(Can't see the video? Click here to view on YouTube)


Mophie's "All-Powerless"



This commercial from Super Bowl new-comer Mophie was being pegged as a front-runner in the annual ad race by critics well before it actually aired on game day. The spot essentially taps into the sense of chaos and horror that many of us now feel when our cellphone battery dies (a problem that Mophie, purveyor of battery-charging phone cases, hopes to help eliminate.) The sense of urgency created within the ad, combined with some eye-popping Michael Bay-style special effects, make for one impressive Super Bowl commercial — especially given that it was produced by a lesser-known brand.

(Can't see the video? Click here to view on YouTube)


NOMORE.org's official Super Bowl ad



A PSA produced by the public awareness campaign NOMORE.org made history this year as the first ever Super Bowl commercial to address domestic violence and sexual assault. Released Jan. 26, this chilling spot generated a significant amount of media attention last week. To date, it's generated more than five million views on Youtube, — as well as plenty of discussion around the web about domestic abuse scandals within the NFL.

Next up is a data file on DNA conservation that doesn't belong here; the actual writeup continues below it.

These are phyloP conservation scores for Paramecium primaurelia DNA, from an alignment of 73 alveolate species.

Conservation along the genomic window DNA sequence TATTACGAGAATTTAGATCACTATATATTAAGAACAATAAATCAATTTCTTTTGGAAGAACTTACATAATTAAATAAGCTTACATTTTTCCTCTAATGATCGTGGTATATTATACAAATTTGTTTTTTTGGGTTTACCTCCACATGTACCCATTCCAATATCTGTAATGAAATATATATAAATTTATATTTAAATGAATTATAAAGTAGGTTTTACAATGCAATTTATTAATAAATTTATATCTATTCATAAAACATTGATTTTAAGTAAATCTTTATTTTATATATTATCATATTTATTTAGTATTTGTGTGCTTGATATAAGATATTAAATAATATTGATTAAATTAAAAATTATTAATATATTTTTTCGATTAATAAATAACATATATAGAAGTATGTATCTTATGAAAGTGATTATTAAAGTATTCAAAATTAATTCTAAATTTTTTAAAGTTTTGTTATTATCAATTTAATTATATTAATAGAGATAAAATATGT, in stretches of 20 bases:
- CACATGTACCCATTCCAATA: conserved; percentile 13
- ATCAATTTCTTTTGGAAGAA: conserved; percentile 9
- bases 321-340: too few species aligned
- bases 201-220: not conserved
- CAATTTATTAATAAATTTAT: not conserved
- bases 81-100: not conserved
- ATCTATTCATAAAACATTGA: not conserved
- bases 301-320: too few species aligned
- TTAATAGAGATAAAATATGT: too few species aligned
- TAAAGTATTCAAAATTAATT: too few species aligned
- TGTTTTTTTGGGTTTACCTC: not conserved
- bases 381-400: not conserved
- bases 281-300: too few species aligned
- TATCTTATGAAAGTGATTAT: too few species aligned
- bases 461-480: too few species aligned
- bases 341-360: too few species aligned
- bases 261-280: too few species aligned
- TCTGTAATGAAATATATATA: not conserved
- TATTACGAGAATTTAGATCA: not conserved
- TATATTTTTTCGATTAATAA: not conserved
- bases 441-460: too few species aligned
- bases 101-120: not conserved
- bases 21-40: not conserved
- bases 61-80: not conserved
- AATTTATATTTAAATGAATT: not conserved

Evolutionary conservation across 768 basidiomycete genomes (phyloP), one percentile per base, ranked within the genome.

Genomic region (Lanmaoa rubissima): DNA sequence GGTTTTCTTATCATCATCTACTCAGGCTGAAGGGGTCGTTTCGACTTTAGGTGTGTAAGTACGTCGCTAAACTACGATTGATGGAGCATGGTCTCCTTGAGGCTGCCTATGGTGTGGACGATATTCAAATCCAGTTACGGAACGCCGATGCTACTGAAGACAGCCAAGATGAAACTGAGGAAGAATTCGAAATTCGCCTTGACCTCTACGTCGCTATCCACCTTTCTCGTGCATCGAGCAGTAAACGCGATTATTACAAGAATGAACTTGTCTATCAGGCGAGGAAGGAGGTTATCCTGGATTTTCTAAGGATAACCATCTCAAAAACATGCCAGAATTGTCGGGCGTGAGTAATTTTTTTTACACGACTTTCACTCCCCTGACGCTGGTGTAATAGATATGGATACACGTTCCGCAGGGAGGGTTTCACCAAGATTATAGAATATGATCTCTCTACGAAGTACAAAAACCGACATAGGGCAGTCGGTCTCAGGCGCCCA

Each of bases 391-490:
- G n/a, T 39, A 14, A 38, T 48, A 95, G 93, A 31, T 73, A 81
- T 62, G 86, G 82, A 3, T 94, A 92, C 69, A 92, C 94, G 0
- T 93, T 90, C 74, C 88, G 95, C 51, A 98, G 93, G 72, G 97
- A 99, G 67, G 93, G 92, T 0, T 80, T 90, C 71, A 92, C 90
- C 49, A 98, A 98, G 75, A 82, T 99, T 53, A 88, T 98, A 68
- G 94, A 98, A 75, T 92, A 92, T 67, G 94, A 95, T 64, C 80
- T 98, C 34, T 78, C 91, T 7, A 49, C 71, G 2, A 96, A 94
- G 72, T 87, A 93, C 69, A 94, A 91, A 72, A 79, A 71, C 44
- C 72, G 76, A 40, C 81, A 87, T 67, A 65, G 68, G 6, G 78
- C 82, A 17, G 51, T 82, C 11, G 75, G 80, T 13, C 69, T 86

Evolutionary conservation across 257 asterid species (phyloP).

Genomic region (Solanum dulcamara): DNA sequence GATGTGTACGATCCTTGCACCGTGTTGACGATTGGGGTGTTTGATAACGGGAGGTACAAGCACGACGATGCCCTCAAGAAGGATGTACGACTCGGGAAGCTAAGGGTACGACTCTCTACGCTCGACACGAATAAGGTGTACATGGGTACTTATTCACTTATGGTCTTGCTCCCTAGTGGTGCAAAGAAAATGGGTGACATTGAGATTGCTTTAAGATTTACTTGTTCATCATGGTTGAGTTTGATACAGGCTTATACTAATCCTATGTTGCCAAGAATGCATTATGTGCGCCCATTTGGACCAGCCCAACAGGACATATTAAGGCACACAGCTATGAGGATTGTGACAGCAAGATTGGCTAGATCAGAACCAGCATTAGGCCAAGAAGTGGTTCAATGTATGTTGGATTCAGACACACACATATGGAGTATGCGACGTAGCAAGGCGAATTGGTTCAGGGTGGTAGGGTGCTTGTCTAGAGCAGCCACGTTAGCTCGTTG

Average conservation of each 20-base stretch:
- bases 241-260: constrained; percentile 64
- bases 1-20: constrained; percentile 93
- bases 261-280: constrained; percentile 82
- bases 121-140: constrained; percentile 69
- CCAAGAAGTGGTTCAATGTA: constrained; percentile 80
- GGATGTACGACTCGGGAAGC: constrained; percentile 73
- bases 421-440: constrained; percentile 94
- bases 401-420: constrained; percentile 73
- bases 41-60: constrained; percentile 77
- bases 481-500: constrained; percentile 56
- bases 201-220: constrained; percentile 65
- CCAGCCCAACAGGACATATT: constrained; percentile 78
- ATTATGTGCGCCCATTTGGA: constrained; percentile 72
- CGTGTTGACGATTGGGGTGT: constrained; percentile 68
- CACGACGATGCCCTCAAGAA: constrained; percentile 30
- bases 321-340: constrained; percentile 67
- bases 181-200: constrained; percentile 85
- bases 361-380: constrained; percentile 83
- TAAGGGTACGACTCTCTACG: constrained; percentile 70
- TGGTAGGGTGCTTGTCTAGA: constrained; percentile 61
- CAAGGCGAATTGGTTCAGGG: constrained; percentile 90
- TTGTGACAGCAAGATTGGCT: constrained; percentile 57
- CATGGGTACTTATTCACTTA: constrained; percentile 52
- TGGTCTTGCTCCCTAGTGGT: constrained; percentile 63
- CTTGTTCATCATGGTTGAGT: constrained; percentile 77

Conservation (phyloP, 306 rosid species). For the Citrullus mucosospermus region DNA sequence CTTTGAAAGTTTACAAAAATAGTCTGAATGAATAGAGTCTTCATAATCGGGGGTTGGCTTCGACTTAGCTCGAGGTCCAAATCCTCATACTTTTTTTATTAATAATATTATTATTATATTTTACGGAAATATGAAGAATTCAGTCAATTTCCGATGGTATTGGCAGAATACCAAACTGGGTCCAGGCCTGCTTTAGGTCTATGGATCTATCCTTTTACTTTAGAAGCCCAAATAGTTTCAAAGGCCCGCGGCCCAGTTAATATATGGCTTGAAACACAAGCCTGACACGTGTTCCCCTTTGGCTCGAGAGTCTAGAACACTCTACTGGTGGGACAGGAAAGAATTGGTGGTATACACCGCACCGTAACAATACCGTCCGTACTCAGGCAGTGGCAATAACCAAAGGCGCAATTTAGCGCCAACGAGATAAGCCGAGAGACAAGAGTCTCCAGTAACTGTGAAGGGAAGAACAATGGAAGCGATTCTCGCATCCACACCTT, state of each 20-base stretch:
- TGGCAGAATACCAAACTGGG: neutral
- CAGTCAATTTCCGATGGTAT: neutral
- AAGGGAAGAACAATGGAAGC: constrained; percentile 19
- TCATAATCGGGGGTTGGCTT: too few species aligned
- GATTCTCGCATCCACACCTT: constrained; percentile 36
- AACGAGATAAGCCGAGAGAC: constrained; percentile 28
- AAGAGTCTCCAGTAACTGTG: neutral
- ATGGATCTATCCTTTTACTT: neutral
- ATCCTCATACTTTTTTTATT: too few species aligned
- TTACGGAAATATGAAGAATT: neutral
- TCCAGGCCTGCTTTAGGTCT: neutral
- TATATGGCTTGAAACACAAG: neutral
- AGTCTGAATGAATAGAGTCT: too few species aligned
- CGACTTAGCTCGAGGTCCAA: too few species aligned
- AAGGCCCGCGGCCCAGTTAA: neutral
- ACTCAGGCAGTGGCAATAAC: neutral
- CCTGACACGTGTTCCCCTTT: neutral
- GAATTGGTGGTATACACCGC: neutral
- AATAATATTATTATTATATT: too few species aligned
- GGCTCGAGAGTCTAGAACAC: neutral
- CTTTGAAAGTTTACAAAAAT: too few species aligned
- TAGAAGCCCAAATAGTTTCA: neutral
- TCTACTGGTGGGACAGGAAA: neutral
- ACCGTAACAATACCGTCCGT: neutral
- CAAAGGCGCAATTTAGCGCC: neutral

(Can't see the video? Click here to view on YouTube)


Budweiser's "Lost Dog"



Budweiser brought the "aww" factor to football once again this year with a heart-warming Super Bowl commercial that makes a strong case for the phrase "if it's not broken, don't fix it." The beer brand's iconic Clydesdale horses star alongside a painfully cute Labrador puppy once again in this spot, which has already racked up more than 20 million views on YouTube and likely twice as many tears. We won't spoil it for you, but it's got some definite Homeward Bound vibes — which means that you probably shouldn't watch this right now if you're wearing mascara.